The chart below shows the breakdown of military members’ housing choices:

Click to Enlarge

military housing

(Source: LMI)

And now, more military members than ever before are staying in the U.S. as overseas deployment hit its all-time low. A new study from the Pew Research Center showed U.S. military overseas presence is at its lowest point since 1957, the earliest year with comparable data.

The chart below shows even since 2009 and 2010, U.S. military presence overseas dropped off drastically.

Click to Enlarge

military housing

(Source: Pew Research Center)

And as overseas deployment drops, that means more military members are looking for homes in the U.S.

In May last year, a Trulia study found military members at the lower end of the pay scale struggled to find housing options. In some markets such at Fayetteville, Arkansas, or Florida Keys, Florida, up to 90% of the available homes listed would take up 75% of the median local monthly housing stipend.

But from May 2016 to May 2017, home prices increased 5.8%, according to the National Association of Realtors, reaching a new high, and increased even higher through the summer, leaving 70% of the military community which rents or owns homes off the base struggling to find affordable housing.

Click here to read more…

City releases plan for nuisance properties, absentee landlords – Democrat & Chronicle

City releases plan for nuisance properties, absentee landlords

by: Briank Sharp

Efforts aimed at increasing landlord accountability are at the center of a renewed city effort to crack down on unkept or unruly properties.

Mayor Lovely Warren and City Council member Jackie Ortiz outlined the latest actions during a news conference Wednesday at City Hall.

Efforts aimed at increasing landlord accountability are at the center of a renewed city effort to crack down on unkept or unruly properties.

Mayor Lovely Warren and City Council member Jackie Ortiz outlined the latest actions during a news conference Wednesday at City Hall.

Landlords could soon be required to provide publicly-available contact information. And the city has bolstered its efforts to publicize code violations and enforcement actions online.

The toughest actions might still be to come. But a court case out of Tompkins County has put those measures on hold, for now.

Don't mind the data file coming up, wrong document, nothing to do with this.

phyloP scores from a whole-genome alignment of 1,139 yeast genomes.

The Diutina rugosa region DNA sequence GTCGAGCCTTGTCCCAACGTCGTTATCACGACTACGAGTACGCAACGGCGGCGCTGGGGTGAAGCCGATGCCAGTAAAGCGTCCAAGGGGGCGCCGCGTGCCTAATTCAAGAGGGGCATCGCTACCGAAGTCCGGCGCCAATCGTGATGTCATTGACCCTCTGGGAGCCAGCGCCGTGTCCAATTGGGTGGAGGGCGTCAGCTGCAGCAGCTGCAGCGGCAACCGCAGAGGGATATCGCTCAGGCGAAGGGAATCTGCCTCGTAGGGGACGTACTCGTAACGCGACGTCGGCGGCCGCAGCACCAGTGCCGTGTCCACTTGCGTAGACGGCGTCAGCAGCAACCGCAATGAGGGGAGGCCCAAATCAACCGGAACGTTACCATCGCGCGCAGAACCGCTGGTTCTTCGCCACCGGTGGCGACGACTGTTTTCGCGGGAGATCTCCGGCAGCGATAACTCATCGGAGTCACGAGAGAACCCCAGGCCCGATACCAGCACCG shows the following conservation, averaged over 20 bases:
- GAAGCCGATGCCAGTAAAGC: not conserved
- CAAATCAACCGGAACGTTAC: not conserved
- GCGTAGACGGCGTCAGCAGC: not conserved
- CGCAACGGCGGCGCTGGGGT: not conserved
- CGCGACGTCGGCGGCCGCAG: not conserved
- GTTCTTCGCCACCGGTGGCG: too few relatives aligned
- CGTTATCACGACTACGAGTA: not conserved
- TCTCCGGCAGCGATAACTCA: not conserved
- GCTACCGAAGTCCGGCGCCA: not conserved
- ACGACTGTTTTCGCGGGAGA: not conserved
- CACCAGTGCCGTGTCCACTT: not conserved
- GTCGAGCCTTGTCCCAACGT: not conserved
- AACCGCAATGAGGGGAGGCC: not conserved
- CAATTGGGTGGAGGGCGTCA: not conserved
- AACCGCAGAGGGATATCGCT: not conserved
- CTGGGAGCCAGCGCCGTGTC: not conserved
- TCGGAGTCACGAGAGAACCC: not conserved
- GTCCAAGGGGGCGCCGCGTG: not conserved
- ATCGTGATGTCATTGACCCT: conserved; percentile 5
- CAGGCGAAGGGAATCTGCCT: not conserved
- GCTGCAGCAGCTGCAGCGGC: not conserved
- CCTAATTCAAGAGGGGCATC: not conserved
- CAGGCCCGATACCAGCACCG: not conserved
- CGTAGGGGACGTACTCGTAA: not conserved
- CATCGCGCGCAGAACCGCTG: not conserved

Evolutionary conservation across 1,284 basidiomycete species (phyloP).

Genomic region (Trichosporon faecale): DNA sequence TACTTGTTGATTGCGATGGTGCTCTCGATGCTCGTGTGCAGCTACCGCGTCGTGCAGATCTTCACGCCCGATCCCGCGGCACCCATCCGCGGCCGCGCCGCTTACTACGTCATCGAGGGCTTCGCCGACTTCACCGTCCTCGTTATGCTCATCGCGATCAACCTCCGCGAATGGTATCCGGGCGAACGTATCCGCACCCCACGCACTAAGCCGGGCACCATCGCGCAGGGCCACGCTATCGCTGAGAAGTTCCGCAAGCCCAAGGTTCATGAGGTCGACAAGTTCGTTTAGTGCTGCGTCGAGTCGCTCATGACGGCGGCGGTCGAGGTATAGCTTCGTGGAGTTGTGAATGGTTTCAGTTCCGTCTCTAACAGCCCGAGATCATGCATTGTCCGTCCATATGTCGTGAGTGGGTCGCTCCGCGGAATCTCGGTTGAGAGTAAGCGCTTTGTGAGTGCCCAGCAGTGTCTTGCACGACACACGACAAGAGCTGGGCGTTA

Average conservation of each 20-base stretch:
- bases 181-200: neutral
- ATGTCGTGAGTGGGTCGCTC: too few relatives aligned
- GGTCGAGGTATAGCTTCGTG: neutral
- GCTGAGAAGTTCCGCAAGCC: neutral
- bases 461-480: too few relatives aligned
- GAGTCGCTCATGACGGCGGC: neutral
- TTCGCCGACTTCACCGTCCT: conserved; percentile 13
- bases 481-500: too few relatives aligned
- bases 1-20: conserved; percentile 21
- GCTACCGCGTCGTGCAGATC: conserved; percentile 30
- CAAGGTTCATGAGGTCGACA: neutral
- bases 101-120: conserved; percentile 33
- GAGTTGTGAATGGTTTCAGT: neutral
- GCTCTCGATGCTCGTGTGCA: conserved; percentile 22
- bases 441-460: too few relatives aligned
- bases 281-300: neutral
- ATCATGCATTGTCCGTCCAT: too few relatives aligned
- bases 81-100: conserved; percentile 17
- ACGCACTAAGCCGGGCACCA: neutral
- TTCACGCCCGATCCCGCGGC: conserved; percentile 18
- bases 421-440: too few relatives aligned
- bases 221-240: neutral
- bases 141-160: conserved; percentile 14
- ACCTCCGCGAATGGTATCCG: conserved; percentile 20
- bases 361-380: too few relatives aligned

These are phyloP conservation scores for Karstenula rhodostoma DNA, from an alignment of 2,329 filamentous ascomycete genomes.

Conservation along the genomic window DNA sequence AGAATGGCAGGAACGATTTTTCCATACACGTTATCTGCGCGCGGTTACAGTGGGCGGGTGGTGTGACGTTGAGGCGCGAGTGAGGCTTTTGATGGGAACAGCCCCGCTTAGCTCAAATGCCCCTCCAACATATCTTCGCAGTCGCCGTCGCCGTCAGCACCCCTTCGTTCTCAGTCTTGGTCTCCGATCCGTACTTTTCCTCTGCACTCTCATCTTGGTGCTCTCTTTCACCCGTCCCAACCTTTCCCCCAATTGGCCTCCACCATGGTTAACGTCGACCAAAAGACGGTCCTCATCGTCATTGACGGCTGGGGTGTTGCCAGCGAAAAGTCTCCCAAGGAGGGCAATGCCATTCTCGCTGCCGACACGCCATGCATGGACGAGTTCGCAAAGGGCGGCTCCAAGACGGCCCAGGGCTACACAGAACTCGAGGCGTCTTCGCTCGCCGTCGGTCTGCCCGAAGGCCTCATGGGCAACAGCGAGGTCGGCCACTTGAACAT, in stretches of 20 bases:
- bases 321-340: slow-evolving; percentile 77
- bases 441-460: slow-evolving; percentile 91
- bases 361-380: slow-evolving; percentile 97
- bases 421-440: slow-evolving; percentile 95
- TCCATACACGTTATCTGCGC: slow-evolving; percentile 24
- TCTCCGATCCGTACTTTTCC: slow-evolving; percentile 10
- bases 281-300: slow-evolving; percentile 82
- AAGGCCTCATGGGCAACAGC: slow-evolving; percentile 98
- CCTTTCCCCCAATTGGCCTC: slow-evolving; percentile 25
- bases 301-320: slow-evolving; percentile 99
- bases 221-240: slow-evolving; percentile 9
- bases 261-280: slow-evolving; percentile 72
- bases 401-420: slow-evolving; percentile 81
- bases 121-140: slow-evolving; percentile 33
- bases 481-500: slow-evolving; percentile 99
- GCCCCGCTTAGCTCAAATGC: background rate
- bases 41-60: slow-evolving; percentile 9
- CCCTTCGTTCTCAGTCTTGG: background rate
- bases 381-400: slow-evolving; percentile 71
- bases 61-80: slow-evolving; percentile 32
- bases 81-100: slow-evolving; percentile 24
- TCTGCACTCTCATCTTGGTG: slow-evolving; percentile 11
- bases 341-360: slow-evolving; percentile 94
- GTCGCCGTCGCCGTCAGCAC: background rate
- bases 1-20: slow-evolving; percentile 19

Rochester’s nuisance abatement program dates at least to 1985. It was overhauled in the mid- to late-1990s, when officials amended city code to specify 35 nuisance categories, created a point system and established thresholds for action; the ultimate penalty being closure.

Enforcement has varied, including an effort to tighten regulation of corner stores that the city dismantled after portions of the law were struck down in courts and by the state.

Last year, the city began a full program review, with help from the consultant firm of former Mayor William A. Johnson Jr. A final report delivered in June suggests changing how and what violations are counted and opens the door to penalizing tenants and lessees.

 The latest snag comes from a June decision of the New York state Supreme Court’s appellate division, striking down the nuisance abatement laws in the village of Groton, Tompkins County. In a separate case before the state Supreme Court challenging Rochester’s program, city officials have been asked to respond to how the Groton ruling affects matters here.

“We don’t want to put some (added) step in place and have it ruled unconstitutional,” Warren said.

For now, the city might bolster a landlord registry already requiring building owners to provide the city with contact information to also require a business phone for either themselves or a local property manager that can be accessible to neighbors.

City Council will consider legislation on that matter later this month.

“We have heard too many times, ‘I wish I knew what was going on … I wish I knew who to call'” about a problem property, Ortiz said, noting that the use of LLCs and PO boxes often shield landlords’ identities from public view. “Although logistically (this is) a simple change, I believe it will be a powerful one.”

The city also began posting code violation information to the property portal of its website last year and recently nuisance data and created a “Nuisance Points Map” to highlight chronic offenders throughout the city.

The toughest actions might still be to come. But a court case out of Tompkins County has put those measures on hold, for now.

Rochester’s nuisance abatement program dates at least to 1985. It was overhauled in the mid- to late-1990s, when officials amended city code to specify 35 nuisance categories, created a point system and established thresholds for action; the ultimate penalty being closure.

Enforcement has varied, including an effort to tighten regulation of corner stores that the city dismantled after portions of the law were struck down in courts and by the state.

Last year, the city began a full program review, with help from the consultant firm of former Mayor William A. Johnson Jr. A final report delivered in June suggests changing how and what violations are counted and opens the door to penalizing tenants and lessees.

 The latest snag comes from a June decision of the New York state Supreme Court’s appellate division, striking down the nuisance abatement laws in the village of Groton, Tompkins County. In a separate case before the state Supreme Court challenging Rochester’s program, city officials have been asked to respond to how the Groton ruling affects matters here.

“We don’t want to put some (added) step in place and have it ruled unconstitutional,” Warren said.

For now, the city might bolster a landlord registry already requiring building owners to provide the city with contact information to also require a business phone for either themselves or a local property manager that can be accessible to neighbors.

City Council will consider legislation on that matter later this month.